Some states require utilities to produce a certain percentage of electricity from renewable resources like wind, solar, or hydropower. While clean energy is desirable, government mandates can drive up customer’s electric rates and monthly bills.
But more than a dozen states—including Nebraska, Florida, Wyoming, Idaho, and Georgia—have chosen a different approach. These states have concluded that power professionals should make decisions about which type of generators are built.
We call that local control — Nebraskans making decisions that benefit Nebraskans. Our state’s two largest power suppliers—Nebraska Public Power District and Omaha Public Power District—are working to achieve their respective voluntary goals that 10% of their energy supply will come from renewable energy sources by 2020.
There is no federal requirement that renewable electricity account for a set portion of the nation’s electricity. We think Congress is wise to let states make their own decisions about which types of electric generators should be built.
Nebraska’s publicly owned utilities are building renewable energy projects or buying renewable electricity from companies that build those facilities.
Nebraska utilities have participated in bringing these renewable energy projects online:
- Elkhorn Ridge Wind Farm, an 80 megawatt (MW) project located in northeastern Nebraska
- Laredo Ridge, an 80 MW wind farm located in east-central Nebraska
- Ainsworth Wind Farm, a 60 MW facility located in Ainsworth, Nebraska
- Flat Water Wind Farm, 60 MW project located in Richardson County, in the southeast corner of Nebraska
- Third Planet Wind, Petersburg, a 40 MW project located in central Nebraska’s Boone County
- Kimball, a 10 MW wind farm located in western Nebraska
- Elk City Station, a 6 MW landfill gas-to-energy plant located in Douglas County
- Springview II, a 3 MW project located in the north-central part of the state
- Salt Valley, a 1 MW wind turbine located outside Lincoln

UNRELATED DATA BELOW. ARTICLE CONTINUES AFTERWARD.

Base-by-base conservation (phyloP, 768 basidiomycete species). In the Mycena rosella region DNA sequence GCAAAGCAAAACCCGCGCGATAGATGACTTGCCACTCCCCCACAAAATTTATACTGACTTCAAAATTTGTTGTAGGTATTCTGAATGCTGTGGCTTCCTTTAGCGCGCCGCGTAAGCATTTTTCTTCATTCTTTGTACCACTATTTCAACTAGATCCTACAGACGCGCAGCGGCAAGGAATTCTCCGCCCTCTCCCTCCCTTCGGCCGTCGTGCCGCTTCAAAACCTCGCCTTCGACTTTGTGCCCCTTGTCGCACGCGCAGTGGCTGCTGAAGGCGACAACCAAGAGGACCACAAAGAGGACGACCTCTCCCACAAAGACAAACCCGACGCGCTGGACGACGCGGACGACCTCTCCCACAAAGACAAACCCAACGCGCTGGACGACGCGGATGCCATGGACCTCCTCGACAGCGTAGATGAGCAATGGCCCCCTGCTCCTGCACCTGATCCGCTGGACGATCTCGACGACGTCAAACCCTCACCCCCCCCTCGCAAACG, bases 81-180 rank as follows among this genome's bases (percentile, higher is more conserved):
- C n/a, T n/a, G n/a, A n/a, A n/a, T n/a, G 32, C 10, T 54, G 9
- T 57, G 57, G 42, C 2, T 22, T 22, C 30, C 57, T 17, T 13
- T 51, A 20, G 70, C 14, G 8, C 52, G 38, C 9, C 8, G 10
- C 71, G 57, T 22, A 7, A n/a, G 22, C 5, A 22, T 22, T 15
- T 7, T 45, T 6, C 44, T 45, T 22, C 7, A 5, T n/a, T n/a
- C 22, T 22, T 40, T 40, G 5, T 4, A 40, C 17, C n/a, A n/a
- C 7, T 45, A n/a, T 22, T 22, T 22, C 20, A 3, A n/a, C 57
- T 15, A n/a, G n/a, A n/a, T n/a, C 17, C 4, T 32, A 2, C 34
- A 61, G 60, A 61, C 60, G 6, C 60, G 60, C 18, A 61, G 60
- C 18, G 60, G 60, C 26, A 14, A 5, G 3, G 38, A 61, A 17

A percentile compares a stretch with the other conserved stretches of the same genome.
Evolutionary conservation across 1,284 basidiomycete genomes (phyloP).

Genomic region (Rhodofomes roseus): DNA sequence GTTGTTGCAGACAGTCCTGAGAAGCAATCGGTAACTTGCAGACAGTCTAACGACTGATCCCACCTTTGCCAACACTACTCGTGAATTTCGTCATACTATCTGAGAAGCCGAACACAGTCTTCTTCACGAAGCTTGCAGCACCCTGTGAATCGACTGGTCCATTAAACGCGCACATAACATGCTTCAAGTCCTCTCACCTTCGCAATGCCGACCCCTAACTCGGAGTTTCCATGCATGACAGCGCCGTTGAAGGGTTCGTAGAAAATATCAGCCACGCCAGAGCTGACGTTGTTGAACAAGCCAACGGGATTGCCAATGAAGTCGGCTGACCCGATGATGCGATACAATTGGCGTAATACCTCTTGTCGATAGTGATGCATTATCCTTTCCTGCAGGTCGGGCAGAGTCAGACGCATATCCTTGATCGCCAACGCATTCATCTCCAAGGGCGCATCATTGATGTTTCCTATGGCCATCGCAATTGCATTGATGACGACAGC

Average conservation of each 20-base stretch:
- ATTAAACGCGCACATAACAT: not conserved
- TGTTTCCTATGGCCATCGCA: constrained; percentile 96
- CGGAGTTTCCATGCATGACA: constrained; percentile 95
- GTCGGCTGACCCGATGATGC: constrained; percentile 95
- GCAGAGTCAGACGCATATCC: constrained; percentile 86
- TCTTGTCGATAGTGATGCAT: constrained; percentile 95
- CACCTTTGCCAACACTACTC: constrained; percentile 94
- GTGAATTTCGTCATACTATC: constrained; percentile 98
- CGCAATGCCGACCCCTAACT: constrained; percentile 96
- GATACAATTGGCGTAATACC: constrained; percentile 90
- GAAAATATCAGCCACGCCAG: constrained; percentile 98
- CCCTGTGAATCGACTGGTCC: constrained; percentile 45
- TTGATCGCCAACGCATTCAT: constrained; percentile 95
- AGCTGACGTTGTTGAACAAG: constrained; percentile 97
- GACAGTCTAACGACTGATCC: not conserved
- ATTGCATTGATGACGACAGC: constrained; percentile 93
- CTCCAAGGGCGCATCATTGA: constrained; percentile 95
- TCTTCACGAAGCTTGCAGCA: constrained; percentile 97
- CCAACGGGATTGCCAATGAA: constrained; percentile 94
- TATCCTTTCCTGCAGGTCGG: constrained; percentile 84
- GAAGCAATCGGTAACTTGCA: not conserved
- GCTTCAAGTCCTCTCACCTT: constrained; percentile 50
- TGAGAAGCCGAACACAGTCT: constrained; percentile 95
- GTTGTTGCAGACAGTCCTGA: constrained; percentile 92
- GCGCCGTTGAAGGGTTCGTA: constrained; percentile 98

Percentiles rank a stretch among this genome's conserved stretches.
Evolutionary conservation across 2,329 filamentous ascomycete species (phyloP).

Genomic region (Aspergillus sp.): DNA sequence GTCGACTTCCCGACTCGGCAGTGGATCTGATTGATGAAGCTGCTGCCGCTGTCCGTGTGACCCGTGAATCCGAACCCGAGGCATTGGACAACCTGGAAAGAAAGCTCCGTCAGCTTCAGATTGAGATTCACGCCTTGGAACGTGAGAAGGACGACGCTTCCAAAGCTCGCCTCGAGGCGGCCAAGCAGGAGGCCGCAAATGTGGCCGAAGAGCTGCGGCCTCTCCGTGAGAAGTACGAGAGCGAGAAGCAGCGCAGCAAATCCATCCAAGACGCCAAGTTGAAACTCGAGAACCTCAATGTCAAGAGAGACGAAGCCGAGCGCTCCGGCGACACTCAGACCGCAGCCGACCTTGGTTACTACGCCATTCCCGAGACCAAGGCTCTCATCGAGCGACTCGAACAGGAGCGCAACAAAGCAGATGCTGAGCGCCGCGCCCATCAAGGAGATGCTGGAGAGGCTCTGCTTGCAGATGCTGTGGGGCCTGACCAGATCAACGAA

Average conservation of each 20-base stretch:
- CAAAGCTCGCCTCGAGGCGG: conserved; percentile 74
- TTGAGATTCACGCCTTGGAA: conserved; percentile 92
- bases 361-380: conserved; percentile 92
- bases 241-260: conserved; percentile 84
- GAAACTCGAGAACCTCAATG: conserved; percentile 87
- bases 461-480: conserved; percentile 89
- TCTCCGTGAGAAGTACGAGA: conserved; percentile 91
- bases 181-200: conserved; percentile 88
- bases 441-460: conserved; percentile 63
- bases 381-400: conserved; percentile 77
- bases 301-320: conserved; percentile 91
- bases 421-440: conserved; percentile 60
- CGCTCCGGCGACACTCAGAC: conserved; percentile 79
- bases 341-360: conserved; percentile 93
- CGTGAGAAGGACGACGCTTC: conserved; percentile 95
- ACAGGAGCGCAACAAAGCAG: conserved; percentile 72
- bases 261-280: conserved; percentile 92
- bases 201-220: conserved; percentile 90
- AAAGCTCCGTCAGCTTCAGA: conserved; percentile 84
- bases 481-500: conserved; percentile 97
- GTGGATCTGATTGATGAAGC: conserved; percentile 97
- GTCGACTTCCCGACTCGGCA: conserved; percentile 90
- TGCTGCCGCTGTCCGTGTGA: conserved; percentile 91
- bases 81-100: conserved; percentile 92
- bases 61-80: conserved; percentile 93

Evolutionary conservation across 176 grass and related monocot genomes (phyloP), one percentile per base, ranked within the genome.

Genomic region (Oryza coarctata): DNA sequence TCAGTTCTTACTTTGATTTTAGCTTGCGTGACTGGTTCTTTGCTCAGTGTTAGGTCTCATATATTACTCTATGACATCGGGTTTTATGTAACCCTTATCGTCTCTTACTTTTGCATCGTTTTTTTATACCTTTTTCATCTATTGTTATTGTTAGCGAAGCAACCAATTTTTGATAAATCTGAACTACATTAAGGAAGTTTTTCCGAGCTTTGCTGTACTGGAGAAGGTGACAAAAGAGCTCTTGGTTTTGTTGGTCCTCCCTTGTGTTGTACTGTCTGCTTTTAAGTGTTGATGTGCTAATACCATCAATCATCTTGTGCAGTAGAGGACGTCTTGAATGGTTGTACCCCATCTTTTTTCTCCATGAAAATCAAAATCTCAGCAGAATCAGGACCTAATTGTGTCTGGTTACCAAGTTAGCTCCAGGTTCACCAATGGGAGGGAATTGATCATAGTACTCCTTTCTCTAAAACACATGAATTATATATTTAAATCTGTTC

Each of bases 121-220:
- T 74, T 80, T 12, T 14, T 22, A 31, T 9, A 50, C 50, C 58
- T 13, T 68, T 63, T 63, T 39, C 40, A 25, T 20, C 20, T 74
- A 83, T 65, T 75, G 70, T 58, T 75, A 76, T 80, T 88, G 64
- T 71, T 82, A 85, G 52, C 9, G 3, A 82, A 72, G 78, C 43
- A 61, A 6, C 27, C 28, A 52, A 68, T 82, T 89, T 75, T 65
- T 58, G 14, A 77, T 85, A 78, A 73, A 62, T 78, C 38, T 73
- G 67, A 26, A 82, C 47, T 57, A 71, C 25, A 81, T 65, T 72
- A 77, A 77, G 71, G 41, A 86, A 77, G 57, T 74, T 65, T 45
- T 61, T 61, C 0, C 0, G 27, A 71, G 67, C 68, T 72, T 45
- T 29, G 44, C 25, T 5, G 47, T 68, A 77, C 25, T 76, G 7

- Valley Station, a 1 MW wind turbine located near Valley
- OPPD has installed 100 kW of renewable at Creighton University, including solar and wind power.
- OPPD has installed a total of 60 kw of solar and wind generation at its Omaha Service Center
- NPPD installed a 45 kW solar system at its Norfolk Operations Center
- OPPD installed a 5 kW solar array at its Elkhorn Service Center
Nebraska’s utilities also have contracts to buy more than 100 MW of hydropower from federal agencies and other utilities, which further “greens” the state’s electricity supply.
Today, Nebraska has over 450 MW of renewable energy generation, including those hydropower resources. In late 2012, two new wind power projects began operating. Those projects are:
- Broken Bow Wind, an 80 MW project located in central Nebraska
- Crofton Hills Wind Farm, a 40 MW project located in the northeastern corner of the state
In the 2015-2019 period, NPA members have plans to add several hundred additional megawatts of wind turbines. These projects are in the preliminary planning phase.
Nebraska’s customer-owned utilities take a prudent approach to supporting construction of renewable energy projects. NPA members work with each other, land owners, renewable energy developers, and customers to ensure that renewable energy projects are built in ways that minimize the short-term and long-term impacts of these projects on customer electric rates and the environment.